Alma Ruiz
Senior Curator, MOCA

2 0 1 1 _ Review of ENERGY by Peter Frank for The Huffington Post by Peter Frank (15 Jan)

One of Art Center’s continuing series of thematic shows conflating art, science, and technology, “ENERGY” brought together the drop-dead-gorgeous video projections of Rebeca Méndez, the mysterious photographs of Richard Barnes, and documentation casting a jaundiced eye both on the social celebration of energy exploitation (in film) and the literary mistrust of science (in books). Barnes’ black and white photos observe the swarming of starlings (in “murmurations”) over Rome; Méndez’s wall-filling projections thrust us into the middle of a swaying grass field and a cascading waterfall. Such images are meditative enough, but the centerpiece of the show – a rotating blue sun, its normally black spots radiating brilliant white flares – was downright hypnotic. (Alyce de Roulet Williamson Gallery, Art Center College of Design, 1700 Lida St., Pasadena CA, ended Jan. 23. www.artcenter.edu) – Peter Frank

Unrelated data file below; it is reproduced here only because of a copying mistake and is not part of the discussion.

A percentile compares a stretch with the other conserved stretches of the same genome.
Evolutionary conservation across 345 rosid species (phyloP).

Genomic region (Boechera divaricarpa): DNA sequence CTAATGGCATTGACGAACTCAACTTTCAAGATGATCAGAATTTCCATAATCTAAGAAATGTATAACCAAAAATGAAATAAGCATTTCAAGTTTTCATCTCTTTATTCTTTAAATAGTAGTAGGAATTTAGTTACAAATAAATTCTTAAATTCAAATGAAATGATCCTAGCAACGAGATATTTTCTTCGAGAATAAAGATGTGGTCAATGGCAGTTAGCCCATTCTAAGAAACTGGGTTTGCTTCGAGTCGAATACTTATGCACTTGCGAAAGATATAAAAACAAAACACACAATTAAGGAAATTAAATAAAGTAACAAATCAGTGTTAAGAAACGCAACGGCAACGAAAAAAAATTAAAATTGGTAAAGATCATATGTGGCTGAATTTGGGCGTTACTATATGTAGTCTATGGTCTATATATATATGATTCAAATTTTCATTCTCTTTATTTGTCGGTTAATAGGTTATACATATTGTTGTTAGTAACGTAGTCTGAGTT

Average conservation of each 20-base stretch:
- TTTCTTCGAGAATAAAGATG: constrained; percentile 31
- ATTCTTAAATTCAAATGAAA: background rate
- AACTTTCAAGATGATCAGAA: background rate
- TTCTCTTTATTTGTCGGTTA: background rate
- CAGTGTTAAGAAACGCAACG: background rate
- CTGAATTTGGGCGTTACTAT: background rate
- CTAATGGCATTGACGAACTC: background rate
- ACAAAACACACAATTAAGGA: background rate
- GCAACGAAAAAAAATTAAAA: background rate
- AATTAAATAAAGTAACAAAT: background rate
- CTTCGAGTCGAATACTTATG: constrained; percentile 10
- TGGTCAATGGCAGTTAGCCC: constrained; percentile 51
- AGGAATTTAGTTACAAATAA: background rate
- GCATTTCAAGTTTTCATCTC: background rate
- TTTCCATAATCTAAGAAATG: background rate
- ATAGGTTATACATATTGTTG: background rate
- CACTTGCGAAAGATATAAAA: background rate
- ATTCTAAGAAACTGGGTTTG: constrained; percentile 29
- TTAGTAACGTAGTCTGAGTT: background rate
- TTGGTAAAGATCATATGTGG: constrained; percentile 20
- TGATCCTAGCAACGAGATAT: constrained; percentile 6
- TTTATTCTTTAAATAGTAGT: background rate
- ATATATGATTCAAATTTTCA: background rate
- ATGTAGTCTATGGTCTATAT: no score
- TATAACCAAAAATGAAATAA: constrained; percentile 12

2 0 1 0 _ E N E R G Y by Stephen Nowlin (28 Sep)

Director, Alyce de Roulet Williamson Gallery, Pasadena, California

Science! true daughter of Old Time thou art!
Who alterest all things with thy peering eyes.
Why preyest thou thus upon the poet’s heart,
Vulture, whose wings are dull realities?1

—Edgar Allan Poe

The poets haven’t always cared much for science. Odd in a way, since they’ve owned Nature as their subject and loved to rhapsodize about it – that being the very same Nature which is the heart and rationale of science. It must be the way science does Nature, or is perceived to be doing it, that offends the poet’s sensitivities – science probing with cool objectivity, stoic dismemberment, and antiseptic analysis. With nothing sacred, it unemotionally, some say arrogantly, has laid to rest cherished but mistaken beliefs from the past. In 1611, just after Galileo’s momentous astronomical discoveries, the poet and Anglican priest John Donne referenced a budding schism in his long poem The First Anniversary: “[The] new Philosophy calls all in doubt / The Element of fire is quite put out.” Romantics like Walt Whitman later echoed Donne’s theme, and in his 1892 poem When I Heard the Learn’d Astronomer, he penned his faith in a deeper, for him a more profound, path of comprehension. After sitting through an astronomy lecture full of charts and diagrams, he recalls: